Another potential winner in the oil and gas sector is American Electric Power (NYSE: AEP). There is good news on the horizon for American Electric. The company recently received an order from the Ohio Public Utilities Commission with regard to its modified Electric Security Plan. This helped in an upgrade of the shares by analysts at Bank of America/Merrill Lynch and ISI.
Apache (NYSE: APA) is also a good contender for investors seeking oil and gas shares for portfolio growth. This company has a long history of using a balanced management style. This has resulted in Apache taking on far less debt than many of its counterparts in the sector, keeping its expenses at far less than its incoming cash flow. This has resulted in the company achieving annualized production of approximately 13% for the past two decades. It is estimated that for 2012, Apache will post profits of over $10 per share and a 4.5% rise in sales growth.
For some companies in this sector, though, the news is not as positive. FirstEnergy (NYSE: FE) has recently announced that it had a decline in profits of 8% in the second quarter of 2012 due in large part from lower revenue at the company's regulated distribution segment. In addition, FirstEnergy accumulated lower sales margins from its competitive operations as well as its increased expenses from depreciation. FirstEnergy also posted a reduced amount of income from its investments. Based on these factors, the firm has recently lowered its quarterly per share earnings estimate to $0.59 from its previous $0.69 per share. The company's 2012 fiscal earnings have also recently been lowered to $3.30 per share from $3.60 per share.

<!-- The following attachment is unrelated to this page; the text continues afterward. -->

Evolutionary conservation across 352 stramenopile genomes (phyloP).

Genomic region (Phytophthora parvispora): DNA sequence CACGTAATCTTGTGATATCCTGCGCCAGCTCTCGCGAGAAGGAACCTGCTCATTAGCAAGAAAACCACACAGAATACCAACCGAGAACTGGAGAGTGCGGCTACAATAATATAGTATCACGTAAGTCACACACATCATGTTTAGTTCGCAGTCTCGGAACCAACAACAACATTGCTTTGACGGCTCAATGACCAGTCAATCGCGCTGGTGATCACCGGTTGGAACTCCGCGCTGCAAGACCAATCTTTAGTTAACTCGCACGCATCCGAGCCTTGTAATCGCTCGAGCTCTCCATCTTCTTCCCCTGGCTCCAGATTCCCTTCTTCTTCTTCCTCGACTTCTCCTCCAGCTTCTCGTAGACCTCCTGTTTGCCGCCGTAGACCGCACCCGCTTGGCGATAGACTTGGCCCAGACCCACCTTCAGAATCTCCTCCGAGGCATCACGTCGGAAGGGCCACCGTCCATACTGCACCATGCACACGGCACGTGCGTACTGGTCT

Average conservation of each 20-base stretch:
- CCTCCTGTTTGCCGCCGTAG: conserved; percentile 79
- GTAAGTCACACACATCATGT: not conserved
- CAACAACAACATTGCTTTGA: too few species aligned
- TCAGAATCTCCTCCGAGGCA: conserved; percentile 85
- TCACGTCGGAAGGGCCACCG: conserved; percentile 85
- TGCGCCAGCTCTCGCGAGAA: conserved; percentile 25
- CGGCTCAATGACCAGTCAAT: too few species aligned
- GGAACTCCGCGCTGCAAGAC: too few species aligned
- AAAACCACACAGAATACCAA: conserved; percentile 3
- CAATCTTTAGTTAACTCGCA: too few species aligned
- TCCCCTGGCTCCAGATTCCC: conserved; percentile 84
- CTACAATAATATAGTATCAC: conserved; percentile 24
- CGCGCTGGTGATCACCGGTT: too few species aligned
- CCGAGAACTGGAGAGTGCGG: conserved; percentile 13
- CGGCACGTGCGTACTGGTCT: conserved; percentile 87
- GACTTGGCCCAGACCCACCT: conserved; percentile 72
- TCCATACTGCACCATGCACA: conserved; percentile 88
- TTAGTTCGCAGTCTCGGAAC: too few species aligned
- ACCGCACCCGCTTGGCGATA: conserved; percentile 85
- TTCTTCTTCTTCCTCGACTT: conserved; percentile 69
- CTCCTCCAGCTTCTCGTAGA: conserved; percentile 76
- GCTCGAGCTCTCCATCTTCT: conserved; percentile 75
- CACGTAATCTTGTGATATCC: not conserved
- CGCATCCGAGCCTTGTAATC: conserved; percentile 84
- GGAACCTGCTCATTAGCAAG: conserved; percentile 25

The Bottom Line
There are a number of strengths that make CenterPoint a sensible investment – starting with the increase in its net income over the past year, along with its nice return on equity, increasing profit margins, and growth in its earnings per share.
For investors seeking steady growth, I feel that CenterPoint can provide that in both the short and long-term. The company's earnings are up almost 6% year-to-date, along with profits, prompting a rise in annual per share earnings estimates. In addition, the purchase of more gas gathering and processing assets – along with an interest in a gas processing plant and gathering system – are projected to further increase the company's earnings and likely reward investors with increased share prices.
jordobivona has no positions in the stocks mentioned above. The Motley Fool has no positions in the stocks mentioned above. Try any of our Foolish newsletter services free for 30 days. We Fools may not all hold the same opinions, but we all believe that considering a diverse range of insights makes us better investors. The Motley Fool has a disclosure policy.If you have questions about this post or the Fool’s blog network, click here for information.